Between 1941 and 1945, how many Jews did Nazi Germany exterminate? 6 million
How many people did Nazi Germany kill whom they deemed political opponents, mentally ill, retarded, or somehow genetically inferior? 5 million
What is autogenicide? A group's killing of its own people.
When the Khmer Rouge came to power in Cambodia, how many people died form execution and starvation? 2 million
After the assassination of the president of Rwanda in 1994, how many people and mainly of what tribe were massacred? 1 million Tutsi
What ongoing genocide continues large-scale violence into the 21st century? Darfur (Sudan)
The neglect or repression of grief from genocide may contribute to what? Further genocide by perpetuating a cycle of violence focused on revenge.
On average, how many deaths each day occurred at Buchenwald due to starvation, disease, unsanitary living conditions and incessant torture? 200
Although there are more than 100 definitions of terrorism, what can be said about defining terrorism? There is no single universally accepted definition.
What is among the common elements of terrorism? The use or threat of violence to create fear among both its direct victims and a wider audience.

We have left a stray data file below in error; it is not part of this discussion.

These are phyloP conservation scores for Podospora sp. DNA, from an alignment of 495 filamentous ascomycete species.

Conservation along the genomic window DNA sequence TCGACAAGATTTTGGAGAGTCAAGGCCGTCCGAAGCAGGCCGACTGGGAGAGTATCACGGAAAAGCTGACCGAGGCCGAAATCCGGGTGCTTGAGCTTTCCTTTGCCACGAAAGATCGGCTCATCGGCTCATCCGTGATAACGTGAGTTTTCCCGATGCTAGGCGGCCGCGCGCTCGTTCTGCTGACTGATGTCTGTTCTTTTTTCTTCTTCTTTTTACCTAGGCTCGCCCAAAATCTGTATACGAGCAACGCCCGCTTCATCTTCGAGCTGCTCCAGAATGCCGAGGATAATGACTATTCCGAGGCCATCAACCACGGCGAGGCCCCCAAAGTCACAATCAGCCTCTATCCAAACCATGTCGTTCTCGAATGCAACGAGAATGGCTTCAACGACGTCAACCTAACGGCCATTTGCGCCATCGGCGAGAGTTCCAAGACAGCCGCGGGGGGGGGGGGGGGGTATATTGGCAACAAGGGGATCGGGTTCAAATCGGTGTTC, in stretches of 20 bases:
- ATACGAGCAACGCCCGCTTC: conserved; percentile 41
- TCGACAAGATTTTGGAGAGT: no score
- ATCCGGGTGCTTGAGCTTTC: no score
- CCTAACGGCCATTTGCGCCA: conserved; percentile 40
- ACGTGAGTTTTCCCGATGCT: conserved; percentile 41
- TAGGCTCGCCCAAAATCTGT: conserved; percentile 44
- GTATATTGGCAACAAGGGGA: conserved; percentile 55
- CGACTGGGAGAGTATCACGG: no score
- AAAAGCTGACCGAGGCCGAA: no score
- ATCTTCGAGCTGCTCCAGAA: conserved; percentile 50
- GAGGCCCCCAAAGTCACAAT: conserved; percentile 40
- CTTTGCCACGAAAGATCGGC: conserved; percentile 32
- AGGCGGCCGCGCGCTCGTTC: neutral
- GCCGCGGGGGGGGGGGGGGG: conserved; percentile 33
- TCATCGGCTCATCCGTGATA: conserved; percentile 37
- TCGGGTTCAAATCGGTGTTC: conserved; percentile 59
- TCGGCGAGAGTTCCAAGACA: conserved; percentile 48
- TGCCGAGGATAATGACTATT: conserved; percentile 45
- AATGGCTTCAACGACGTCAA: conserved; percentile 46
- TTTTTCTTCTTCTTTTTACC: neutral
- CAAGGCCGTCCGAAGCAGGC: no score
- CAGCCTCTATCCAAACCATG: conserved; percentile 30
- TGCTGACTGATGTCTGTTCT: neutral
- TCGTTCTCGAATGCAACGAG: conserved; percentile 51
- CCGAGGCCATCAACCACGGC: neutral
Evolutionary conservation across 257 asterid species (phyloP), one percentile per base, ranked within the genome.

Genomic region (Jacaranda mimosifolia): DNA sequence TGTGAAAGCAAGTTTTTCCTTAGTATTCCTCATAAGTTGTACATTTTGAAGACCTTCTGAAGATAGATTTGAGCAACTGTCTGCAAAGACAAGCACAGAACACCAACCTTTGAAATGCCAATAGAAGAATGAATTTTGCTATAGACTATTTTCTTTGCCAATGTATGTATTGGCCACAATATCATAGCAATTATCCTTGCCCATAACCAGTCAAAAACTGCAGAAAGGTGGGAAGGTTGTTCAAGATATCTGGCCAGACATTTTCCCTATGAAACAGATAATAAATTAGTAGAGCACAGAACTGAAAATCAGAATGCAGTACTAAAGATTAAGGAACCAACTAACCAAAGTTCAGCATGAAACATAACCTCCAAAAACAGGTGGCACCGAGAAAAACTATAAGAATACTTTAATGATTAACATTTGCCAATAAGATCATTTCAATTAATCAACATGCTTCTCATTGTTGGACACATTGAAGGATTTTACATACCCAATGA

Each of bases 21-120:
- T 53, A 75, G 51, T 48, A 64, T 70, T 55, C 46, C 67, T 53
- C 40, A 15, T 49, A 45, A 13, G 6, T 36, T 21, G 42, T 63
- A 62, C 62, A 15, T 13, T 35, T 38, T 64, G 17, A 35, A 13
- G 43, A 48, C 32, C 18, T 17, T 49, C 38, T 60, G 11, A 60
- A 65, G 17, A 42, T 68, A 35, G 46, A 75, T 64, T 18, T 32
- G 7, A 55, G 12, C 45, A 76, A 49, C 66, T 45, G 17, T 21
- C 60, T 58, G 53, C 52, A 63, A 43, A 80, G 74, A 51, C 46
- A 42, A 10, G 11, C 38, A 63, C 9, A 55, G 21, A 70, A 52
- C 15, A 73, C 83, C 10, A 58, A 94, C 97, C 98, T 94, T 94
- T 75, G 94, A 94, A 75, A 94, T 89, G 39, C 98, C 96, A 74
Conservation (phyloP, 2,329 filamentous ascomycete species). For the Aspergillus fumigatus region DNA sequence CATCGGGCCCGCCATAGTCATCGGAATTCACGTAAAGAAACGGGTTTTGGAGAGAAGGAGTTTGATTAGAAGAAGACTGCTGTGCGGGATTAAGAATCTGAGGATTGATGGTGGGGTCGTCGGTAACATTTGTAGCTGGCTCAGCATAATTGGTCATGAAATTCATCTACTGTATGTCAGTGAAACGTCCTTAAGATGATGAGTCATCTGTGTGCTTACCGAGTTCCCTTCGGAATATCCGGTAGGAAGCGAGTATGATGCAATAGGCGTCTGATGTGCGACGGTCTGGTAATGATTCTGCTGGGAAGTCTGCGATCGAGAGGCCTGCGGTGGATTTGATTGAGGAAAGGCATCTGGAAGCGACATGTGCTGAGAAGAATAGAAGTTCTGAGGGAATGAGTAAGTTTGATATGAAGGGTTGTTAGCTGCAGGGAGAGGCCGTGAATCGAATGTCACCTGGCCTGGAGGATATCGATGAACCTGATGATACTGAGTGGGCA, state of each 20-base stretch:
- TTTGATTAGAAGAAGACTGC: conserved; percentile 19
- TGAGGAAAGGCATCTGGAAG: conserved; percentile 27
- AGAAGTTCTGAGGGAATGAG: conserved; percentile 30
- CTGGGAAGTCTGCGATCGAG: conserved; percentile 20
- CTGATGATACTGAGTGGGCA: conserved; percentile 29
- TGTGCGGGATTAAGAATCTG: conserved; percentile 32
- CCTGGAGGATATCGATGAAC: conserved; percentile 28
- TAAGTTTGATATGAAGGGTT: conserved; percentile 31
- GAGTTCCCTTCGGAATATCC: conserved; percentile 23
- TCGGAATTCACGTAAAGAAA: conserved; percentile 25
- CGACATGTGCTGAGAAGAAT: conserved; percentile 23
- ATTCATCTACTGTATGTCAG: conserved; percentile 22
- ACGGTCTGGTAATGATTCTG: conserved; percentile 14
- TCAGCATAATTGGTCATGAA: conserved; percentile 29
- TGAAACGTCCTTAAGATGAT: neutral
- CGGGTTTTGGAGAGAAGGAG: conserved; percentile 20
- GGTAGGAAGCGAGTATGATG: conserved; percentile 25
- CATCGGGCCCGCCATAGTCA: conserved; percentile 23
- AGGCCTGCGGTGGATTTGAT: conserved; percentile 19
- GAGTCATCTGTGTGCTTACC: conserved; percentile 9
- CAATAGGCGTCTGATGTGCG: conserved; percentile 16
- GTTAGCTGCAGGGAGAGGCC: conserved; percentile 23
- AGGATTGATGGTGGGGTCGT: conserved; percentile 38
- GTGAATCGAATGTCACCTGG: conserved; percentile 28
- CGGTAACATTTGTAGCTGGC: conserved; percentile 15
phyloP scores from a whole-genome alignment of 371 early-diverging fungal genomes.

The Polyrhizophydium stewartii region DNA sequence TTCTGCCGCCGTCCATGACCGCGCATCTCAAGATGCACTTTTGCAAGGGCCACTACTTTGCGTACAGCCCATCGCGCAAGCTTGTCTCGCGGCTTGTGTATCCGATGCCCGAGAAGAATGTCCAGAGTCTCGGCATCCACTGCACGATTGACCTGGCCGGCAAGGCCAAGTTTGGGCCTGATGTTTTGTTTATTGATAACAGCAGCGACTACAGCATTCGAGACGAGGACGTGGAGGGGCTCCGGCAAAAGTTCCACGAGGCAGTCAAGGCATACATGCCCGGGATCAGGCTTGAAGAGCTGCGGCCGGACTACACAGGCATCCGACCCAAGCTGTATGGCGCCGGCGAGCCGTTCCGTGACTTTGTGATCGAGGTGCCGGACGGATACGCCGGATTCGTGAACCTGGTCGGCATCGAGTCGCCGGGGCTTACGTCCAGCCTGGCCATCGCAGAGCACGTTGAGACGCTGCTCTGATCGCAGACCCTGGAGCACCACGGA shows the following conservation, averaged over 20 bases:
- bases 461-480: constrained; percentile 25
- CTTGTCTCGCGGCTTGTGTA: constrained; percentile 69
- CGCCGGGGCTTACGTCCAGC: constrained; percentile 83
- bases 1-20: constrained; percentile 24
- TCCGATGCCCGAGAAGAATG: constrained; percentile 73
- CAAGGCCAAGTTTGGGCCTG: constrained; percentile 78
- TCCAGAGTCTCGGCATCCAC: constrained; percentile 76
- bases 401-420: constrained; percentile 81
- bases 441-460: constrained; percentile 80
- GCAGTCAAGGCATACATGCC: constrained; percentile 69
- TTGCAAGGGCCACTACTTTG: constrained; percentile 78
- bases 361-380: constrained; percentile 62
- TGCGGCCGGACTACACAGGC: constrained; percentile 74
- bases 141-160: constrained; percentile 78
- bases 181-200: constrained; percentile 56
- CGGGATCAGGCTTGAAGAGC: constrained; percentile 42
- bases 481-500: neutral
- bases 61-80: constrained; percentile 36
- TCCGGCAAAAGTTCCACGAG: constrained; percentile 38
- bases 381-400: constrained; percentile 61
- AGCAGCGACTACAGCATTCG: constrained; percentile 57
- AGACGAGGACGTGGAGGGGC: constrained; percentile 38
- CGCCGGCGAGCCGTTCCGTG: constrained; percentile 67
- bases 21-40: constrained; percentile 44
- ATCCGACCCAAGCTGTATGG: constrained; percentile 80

What is the U.S. State Department definition of terrorism? Premeditated, politically motivated violence perpetrated against noncombatant targets by sub-national groups or clandestine agents, usually intended to influence an audience.
Why is the U.S. State Department definition of terrorism incomplete according to the text? Many terrorist acts are aimed against military/political forces. Terrorist acts may be perpetrated by states. Much terrorism has religious sources. Tends to treat it as crime rather than war.
Why is the proposal to treat terrorism as war not universally accepted? War = a state of usually open & declared armed hostile conflict between states/nations. Activity conducted according to socially recognized rules. Terrorism = outside boundaries of social sanctions regulating conduct.
How are the rules of war spelled out? International agreements like the Geneva Convention which describes matters like treatment of prisoners of war, sick, wounded & dead.